One has to ask who is to gain by the constant chipping away at the independent broadcaster. Cancelling the Australia Network contract to broadcast into the Asia-Pacific region and funding commercial networks who are easily controlled. Independent research shows the ABC has lost $783 million in funding since the Coalition government came to power in 2014, despite the $1 billion each year the ABC actually generates to the Australian economy.

Around the world ultra-conservative values are being proposed at the expense of independent democratic principles and truth telling and we don’t know we are losing it until it is gone.
Shirley Videion, Hampton

End exploitation
Ross Gittins (“Years of neglect won’t make it easy to push wages up”, The Age, 10/5), reminds us of the way Australia has leant on the taxpayers of other countries to provide us with a constant stream of, mainly, underpaid labour. As he put it devastatingly: we buy labour “off the shelf”. When it’s skilled labour we need, all the basic schooling and technical training has been paid for by another country. When it’s unskilled workers a business needs, it just brings them in on temporary visas. At all levels, these are primarily cost-cutting strategies. Meanwhile, TAFE colleges have been slashed, as have apprenticeships.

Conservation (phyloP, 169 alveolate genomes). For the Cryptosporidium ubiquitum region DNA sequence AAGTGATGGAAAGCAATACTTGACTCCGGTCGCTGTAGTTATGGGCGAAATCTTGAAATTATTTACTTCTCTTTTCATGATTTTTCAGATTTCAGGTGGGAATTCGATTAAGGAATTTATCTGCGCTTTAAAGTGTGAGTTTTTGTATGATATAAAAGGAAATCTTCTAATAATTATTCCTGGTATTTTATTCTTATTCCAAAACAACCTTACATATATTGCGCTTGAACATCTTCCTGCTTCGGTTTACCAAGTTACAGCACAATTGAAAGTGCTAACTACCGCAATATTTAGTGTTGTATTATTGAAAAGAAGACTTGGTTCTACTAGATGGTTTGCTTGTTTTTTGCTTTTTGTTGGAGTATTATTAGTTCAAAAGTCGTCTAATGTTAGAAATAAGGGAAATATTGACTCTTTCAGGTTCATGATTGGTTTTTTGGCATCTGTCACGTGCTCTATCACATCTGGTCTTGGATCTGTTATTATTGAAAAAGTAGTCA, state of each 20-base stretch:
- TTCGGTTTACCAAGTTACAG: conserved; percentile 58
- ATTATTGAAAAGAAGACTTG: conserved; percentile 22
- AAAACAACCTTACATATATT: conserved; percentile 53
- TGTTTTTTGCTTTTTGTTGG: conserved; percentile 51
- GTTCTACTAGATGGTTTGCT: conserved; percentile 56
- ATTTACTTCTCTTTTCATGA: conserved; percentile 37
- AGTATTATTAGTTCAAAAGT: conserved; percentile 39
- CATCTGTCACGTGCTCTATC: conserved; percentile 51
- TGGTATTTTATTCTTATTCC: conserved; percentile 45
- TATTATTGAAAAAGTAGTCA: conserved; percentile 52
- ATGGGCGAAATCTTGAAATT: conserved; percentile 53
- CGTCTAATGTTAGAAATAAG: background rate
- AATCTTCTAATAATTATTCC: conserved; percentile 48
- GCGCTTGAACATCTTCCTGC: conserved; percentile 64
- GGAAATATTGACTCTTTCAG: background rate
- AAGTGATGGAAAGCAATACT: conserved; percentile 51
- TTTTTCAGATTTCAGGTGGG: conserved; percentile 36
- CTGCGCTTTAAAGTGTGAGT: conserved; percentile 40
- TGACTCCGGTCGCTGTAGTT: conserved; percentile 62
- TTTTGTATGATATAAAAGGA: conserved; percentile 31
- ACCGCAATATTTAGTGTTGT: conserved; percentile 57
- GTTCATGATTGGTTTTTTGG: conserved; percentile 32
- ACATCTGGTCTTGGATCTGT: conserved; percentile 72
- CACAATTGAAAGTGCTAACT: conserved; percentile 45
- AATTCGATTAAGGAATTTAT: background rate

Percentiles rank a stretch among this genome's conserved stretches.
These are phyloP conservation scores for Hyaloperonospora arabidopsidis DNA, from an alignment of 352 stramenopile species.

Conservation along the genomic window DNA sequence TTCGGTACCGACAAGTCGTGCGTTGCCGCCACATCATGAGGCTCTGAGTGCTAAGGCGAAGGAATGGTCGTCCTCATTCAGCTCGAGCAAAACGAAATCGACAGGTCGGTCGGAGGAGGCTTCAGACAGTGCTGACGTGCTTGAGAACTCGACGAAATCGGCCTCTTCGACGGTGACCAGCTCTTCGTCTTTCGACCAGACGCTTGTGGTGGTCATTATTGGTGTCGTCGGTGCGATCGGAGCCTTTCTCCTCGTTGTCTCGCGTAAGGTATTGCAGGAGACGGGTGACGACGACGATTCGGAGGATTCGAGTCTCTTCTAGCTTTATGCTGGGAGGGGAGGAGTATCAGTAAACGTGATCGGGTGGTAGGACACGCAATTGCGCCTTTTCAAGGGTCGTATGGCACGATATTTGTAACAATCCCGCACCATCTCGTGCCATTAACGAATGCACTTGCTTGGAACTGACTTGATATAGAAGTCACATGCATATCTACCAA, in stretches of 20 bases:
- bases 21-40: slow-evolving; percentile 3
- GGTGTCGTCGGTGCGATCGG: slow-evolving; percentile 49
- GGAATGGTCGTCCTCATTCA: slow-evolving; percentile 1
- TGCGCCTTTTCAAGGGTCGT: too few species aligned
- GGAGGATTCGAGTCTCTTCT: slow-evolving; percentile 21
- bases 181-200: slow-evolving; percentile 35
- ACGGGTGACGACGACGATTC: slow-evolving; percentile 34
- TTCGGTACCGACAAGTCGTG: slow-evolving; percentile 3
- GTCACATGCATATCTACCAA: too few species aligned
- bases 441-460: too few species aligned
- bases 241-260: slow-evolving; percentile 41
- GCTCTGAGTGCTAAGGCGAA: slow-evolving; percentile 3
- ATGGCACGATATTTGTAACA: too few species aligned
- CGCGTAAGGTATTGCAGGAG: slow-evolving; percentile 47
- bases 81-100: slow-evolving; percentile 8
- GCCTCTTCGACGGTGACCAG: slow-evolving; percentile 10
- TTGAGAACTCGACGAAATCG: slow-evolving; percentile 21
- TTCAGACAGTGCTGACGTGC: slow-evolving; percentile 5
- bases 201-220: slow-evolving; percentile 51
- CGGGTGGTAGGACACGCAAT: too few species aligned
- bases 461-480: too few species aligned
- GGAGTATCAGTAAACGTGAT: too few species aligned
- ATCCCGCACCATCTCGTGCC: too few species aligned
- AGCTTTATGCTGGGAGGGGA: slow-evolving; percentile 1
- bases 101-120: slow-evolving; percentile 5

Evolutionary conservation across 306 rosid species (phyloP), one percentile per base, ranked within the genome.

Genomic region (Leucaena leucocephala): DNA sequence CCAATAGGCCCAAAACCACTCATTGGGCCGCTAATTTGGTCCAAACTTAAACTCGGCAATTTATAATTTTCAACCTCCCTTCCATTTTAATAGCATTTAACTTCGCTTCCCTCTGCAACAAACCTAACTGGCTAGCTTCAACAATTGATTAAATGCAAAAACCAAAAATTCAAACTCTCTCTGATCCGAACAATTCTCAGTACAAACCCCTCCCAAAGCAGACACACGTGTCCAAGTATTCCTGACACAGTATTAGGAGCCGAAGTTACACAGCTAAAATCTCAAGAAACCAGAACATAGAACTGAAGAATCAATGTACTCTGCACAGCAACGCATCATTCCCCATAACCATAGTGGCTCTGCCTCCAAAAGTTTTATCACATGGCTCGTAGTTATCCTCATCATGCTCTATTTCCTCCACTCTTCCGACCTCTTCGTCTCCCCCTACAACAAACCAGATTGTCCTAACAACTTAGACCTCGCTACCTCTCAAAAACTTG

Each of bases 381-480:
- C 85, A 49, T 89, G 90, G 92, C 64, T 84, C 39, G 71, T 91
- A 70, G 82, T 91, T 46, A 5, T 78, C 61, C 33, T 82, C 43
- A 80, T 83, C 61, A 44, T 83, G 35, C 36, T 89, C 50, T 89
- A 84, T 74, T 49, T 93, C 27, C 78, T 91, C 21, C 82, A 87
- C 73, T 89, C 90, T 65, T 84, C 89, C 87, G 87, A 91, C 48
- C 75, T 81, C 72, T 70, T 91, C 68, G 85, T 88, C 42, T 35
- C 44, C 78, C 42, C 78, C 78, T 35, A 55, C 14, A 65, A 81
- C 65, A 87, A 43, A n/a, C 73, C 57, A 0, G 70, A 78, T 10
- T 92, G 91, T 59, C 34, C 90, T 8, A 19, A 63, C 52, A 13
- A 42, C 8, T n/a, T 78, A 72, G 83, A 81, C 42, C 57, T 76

In a way our closed borders can be regarded as an unexpected boon, with scarcity of labour ultimately leading to higher wages and ending the exploitation of foreign workers.
Janna McCurdy, Northcote

Oversight needed
Excellent news that the federal government will increase spending on aged care (“‘Record’ response to aged care promised”, The Age, 11/5). The boost to home care packages is long overdue and will go a long way to keeping our elders in their homes for longer. However any handouts to aged care homes need to be handled carefully. Government-mandated ratios of nursing and care staff to residents should be put in place. Shortages of properly qualified staff are the main problem. We cannot trust the executives of these homes to spend their new money without oversight.
Jan Marshall, Brighton

Bert’s fighting spirit
Bert Newton has been a much loved figure in Australian television. He shot to fame in the 1950s when he co-hosted In Melbourne Tonight, and displayed his talent for comedy, being the perfect foil for Graham Kennedy in every kind of skit. He has had a stellar career in television and on stage, and a leg amputation will not dim his fighting spirit (“Newton recovering after leg amputation”, The Age, 11/5) We all wish him well.